Agenda and minutes

Tees Valley Joint Health Scrutiny Committee - Friday 10th December, 2021 10.30 am

Venue: Virtual meeting

Contact: Caroline Breheny 

No. Item


Declarations of Interest


There were no declarations of interest at this point in the meeting.


Minutes - Tees Valley Joint Health Scrutiny Committee - 24 September 2021


The minutes of the TVJHSC meeting held on 24 September 2021 were deferred for consideration at the next meeting.




Local NHS / Public Health response to Covid-19

Representatives from Tees Valley Clinical Commissioning Group (TV CCG) and Director of Public Health for South Tees will be in attendance to provide an update in respect of the local NHS / Public Health response to COVID-19.



The Advanced Public Health Practitioner (South Tees) provided an update on the ongoing Covid-19 situation and made the following points:


·  In terms of the national summary, it was shown where the Tees Valley was sat in the national rankings, with Middlesbrough in 135th position and Stockton in 96th position in terms of prevalence. The point was made that in effect all of the prevalence rates in the Tees Valley were quite low, with sustained community transmission at around 300-400 cases per 100,000 population. This compared to the highest Local Authority rates of 860 cases per 100,000 population. However, the rates in the Tees Valley were increasing slightly. 

· In respect of cases by specimen date there had been a spike around October, which the data had shown reflected a return by schools after the half term break. Over the last couple of weeks there had been a slight fluctuation but rates seemed to be levelling while the England rate was rising.

· In terms of testing rates it was highlighted that the Tees Valley did have lower testing rates than the England average, as a proportion of the population.

· The cases by age band were highlighted and it was noted that for all of the local authorities within the Tees Valley the 5-9 and 10-14 age band up to 3 December 2021 had been significantly higher than the other age bands. In the most recent week Redcar and Cleveland had the highest rate in the 5-9 age band. There had also been a slight increase in the 30-40 age band, which was potentially caused by household transmission to parents and public health teams were continuing to work closely with schools and families. Cases were being monitored and support to schools provided.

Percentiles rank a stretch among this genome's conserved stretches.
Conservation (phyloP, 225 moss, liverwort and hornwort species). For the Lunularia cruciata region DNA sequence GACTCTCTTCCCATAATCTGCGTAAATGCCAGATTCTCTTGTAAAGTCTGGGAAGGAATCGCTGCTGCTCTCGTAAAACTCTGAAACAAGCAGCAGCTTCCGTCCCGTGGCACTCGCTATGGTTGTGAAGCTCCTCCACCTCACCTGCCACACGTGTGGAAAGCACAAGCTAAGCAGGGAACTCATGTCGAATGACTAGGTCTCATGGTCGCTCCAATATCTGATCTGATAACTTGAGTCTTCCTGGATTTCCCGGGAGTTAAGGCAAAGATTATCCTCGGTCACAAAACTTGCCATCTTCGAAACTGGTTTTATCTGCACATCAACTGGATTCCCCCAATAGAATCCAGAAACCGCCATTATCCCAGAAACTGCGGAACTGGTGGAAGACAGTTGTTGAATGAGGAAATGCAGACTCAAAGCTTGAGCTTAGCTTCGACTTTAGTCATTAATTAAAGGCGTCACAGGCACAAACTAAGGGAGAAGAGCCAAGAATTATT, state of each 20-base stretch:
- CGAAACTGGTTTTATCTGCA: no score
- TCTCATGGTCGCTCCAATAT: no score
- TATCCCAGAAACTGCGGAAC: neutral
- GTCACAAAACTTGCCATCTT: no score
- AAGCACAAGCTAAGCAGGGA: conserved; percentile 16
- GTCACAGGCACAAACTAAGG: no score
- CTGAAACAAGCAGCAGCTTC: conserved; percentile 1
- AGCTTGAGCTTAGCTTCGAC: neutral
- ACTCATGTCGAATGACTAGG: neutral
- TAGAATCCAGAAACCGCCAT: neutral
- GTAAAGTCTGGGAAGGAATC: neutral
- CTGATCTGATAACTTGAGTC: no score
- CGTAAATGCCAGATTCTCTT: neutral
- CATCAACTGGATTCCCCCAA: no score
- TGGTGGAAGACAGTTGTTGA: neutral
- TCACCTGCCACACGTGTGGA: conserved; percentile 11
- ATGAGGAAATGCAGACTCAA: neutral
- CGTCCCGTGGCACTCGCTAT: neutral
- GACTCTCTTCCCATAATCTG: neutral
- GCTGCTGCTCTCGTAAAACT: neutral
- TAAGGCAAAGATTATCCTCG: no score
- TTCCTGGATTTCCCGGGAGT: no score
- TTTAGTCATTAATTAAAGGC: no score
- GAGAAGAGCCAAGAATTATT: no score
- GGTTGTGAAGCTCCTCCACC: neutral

· Reference was made to the hospital data, the number of hospital COVID patients in County Durham and Darlington was 59, South Tees 54 and North Tees and Hartlepool 33. The figures had decreased in recent weeks but the hospitals were still experiencing new cases. 

· Mortality rates across the Tees Valley were significant and the rates ranged from 284 per 100,000 in Stockton for those with COVID mentioned on the death certificate to 328 per 100,000 for Hartlepool, with excess deaths above the average figures for the period 2015 – 2019 being significant. All of the Tees Valley rates were higher than the national average.

· In terms of vaccination uptake, the figures showed the top 20 performing Local Authorities nationally, with Northumberland topping the charts for both first and second doses, with a coverage of 89.1 per cent and 82.9 per cent respectively. All of the Tees Valley Local Authorities had coverage rates above the national average of 78.2 per cent for first dose and 71.6 per cent for second dose, with the exception of Middlesbrough where coverage was 74.7 per cent and 67.1 per cent respectively. A real positive was that the booster uptake across all five local authorities was above the national average. Sustained efforts were being made  ...  view the full minutes text for item 16.


TVCCG - Update

Representatives from TVCCG will be in attendance to provide an update to the Committee in respect of the following:-


-       Learning Disabilities Respite Review

-       Breast Diagnostic Services


The Director of Commissioning and Strategy at TV CCG gave a presentation entitled Breast Diagnostic Services Current Position. The presentation highlighted background information, the work undertaken over the last year, how the public, service users and stakeholders had been involved in the engagement exercises, the themes that had emerged and the next steps in this journey.


It was noted that although the Covid-19 pandemic had halted some of the progress following the patient engagement exercise. Both North and South Tees Trusts had continued to collaborate to maintain the service for patients through very difficult times. Some themes identified from the engagement included;


       The Breast Diagnostic Service was evaluated well by survey respondents with 95% rating the service either good or very good.

       Positive comments had been made about the high standard of care received, the professionalism of staff, the excellent communication as well as the efficiency of the service.

       A number of respondents had expressed their frustration with the closure of the James Cook service

       Linked to the above it had been noted that some patients were unaware of the ‘one-stop-shop’ approach at North Tees and better communication of this would have supported reduced patient frustrations and uncertainty.